Disney Offers A Solid 88% Income Potential for Investors
Trade summary: A bear call spread in The Walt Disney Company (NYSE: DIS) using December $145 call options for about $5.45 and buy a December $150 call for about $3.10. This trade generates a credit of $2.35, which is the difference in the amount of premium for the call that is sold and the call.
In this trade, the maximum risk is about $265. The risk can be found by subtracting the difference in the strike prices ($500 or $5.00 times 100 since each contract covers 100 shares) and then subtracting the premium received ($235). This trade offers a potential return of about 88% of the amount risked.
Now, let’s look at the details.
Benzinga carried news of the company’s recent measures to reduce costs, “Media and entertainment giant Walt Disney Co (NYSE: DIS) confirmed in a regulatory filing update that approximately 32,000 employees will lose their jobs in the first half of 2021.
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What Happened: Disney’s job cuts will mostly impact employees in its Parks, Experiences and Products business units, the company said. The COVID-19 pandemic has disrupted a business unit that relies on tens of thousands of customers visiting its theme parks on a daily basis.
Disney’s theme park in California, Disneyland, is not expected to reopen until at least 2021.
A “changing environment” resulted in management generating efficiencies in staffing, including limiting hiring to critical business roles, furloughs and reductions-in-force, according to the Mouse.
As of Oct. 3, approximately 37,000 employees who were not scheduled for employment termination were on furlough due to the negative effects of the pandemic, the company said.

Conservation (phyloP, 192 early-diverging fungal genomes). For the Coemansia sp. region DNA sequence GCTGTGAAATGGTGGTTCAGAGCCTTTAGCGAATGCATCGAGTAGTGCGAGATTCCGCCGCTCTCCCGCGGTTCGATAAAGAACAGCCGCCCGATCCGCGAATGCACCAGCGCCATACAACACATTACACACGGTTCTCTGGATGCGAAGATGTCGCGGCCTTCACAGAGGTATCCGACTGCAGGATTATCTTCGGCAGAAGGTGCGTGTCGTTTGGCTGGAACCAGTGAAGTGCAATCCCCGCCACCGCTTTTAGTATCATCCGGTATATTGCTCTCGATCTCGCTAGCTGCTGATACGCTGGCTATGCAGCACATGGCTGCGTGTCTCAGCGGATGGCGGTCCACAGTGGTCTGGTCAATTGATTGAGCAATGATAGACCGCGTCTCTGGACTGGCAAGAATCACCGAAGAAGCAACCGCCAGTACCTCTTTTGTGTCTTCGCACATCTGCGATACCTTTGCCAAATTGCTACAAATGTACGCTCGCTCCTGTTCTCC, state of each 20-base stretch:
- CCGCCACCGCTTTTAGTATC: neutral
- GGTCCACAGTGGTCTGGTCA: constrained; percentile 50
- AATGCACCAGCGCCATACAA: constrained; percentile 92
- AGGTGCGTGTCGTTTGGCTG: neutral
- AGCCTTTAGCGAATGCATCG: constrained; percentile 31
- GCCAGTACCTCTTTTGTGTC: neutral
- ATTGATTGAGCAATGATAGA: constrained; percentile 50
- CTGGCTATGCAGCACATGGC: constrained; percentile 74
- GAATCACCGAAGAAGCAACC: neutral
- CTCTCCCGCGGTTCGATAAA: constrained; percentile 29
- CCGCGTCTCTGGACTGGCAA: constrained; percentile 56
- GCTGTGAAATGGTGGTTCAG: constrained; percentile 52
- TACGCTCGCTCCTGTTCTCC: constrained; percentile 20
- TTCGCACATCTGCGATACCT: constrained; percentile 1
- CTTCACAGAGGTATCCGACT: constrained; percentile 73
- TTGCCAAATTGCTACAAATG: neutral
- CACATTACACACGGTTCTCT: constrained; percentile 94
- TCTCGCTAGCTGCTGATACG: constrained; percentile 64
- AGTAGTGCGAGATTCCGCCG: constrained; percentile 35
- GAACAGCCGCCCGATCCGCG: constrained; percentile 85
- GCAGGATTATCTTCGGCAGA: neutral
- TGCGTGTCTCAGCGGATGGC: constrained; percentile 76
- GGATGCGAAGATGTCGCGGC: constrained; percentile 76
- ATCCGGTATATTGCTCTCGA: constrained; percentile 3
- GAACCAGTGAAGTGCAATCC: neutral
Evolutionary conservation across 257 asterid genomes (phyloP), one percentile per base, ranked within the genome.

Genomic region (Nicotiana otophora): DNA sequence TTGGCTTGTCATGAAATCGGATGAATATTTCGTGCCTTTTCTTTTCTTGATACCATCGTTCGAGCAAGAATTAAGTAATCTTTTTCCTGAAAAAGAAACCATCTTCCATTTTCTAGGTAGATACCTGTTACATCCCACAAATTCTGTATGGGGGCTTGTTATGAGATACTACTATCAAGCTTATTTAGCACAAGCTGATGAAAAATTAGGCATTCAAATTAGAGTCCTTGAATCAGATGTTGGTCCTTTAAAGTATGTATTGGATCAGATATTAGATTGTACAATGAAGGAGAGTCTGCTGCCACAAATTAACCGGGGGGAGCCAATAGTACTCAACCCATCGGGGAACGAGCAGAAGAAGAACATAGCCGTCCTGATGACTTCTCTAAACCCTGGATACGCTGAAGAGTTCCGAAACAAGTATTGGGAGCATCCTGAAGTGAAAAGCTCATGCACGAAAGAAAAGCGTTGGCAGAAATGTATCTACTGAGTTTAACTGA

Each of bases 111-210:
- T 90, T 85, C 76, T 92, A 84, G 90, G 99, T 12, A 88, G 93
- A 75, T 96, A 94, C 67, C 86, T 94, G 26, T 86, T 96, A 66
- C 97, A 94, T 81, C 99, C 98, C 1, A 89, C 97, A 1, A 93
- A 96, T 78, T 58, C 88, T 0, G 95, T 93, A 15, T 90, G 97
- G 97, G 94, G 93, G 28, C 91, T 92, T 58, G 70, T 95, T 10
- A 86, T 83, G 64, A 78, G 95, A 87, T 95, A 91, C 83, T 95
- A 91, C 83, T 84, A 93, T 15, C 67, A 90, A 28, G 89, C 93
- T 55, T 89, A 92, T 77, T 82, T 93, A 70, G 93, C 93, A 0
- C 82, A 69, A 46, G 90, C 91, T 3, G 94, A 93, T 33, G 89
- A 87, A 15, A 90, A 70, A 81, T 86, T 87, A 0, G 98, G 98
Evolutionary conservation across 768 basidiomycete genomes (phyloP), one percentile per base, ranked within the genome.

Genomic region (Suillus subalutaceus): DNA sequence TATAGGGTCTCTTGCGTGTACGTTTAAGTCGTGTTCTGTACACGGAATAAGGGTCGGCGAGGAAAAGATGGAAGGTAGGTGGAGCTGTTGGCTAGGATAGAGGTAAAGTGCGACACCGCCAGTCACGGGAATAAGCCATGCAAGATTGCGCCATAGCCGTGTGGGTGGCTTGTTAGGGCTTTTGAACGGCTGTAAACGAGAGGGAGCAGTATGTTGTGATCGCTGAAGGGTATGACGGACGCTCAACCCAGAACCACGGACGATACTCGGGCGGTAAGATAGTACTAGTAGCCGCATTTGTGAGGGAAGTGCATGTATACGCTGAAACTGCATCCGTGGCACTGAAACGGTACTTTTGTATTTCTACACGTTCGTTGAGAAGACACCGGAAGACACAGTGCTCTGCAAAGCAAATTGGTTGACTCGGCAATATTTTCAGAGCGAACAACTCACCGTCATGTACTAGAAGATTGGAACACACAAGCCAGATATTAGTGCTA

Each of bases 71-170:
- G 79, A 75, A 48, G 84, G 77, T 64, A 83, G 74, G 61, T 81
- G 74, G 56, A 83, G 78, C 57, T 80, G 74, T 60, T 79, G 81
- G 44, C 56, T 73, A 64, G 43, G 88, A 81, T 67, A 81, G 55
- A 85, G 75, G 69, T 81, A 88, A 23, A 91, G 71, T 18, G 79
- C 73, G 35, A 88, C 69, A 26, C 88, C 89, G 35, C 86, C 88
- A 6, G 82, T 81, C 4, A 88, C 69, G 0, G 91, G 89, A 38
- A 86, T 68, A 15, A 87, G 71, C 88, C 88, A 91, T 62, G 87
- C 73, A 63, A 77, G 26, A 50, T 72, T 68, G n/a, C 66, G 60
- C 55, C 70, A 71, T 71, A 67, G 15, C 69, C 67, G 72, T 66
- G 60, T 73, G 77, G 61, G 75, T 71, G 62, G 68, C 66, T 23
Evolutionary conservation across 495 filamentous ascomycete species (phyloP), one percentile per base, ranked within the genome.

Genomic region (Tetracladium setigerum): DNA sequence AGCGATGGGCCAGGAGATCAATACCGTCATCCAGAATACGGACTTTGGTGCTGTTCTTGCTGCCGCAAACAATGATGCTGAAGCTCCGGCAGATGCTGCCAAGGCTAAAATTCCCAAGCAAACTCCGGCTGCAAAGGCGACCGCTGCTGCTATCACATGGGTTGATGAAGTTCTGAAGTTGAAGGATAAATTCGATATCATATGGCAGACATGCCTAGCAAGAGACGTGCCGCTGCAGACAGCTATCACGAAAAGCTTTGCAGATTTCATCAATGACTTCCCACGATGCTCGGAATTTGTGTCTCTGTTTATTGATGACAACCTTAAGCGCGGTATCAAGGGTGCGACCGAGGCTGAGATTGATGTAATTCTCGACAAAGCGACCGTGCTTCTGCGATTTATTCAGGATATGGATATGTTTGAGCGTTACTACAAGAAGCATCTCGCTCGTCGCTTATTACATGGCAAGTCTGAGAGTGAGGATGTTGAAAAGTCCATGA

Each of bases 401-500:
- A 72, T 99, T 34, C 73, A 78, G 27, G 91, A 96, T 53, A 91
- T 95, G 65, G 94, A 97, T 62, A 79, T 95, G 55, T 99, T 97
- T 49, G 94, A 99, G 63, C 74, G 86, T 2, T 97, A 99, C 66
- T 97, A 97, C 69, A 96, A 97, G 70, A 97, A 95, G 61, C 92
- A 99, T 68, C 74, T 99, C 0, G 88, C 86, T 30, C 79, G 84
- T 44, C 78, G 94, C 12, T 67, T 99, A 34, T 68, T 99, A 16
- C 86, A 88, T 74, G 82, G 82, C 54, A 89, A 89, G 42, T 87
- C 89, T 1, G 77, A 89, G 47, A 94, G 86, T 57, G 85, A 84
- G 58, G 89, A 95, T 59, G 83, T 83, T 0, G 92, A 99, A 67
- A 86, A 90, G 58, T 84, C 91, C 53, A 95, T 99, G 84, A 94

Why It’s Important: Disney’s actions prompted it to suspend its semi-annual dividend in January, as management is using the funds to support its streaming video department instead.
Disney also cautioned investors that it may not declare future dividends moving forward.
What’s Next: Disney said it will take additional “mitigation actions in the future,” including raising additional financing, suspending capital spending, reducing film and TV content investments, enacting additional furloughs or further job cuts.
“Some of these measures may have an adverse impact on our businesses,” the company said.”
These steps seem to confirm the recent price action in the stock.
DIS failed to follow through on recent gains after rallying on news of a vaccine. Momentum turned down, as shown with the stochastics indicator at the bottom of the chart above.
The longer term chart below shows that the stock’s recent rally stopped at resistance that dates to the end of last year.
Resistance is a level where shareholders who suffered through a loss and now have an opportunity to sell near their breakeven price are likely to enter the market. Their selling pressure could limit the limit the upside of the stock.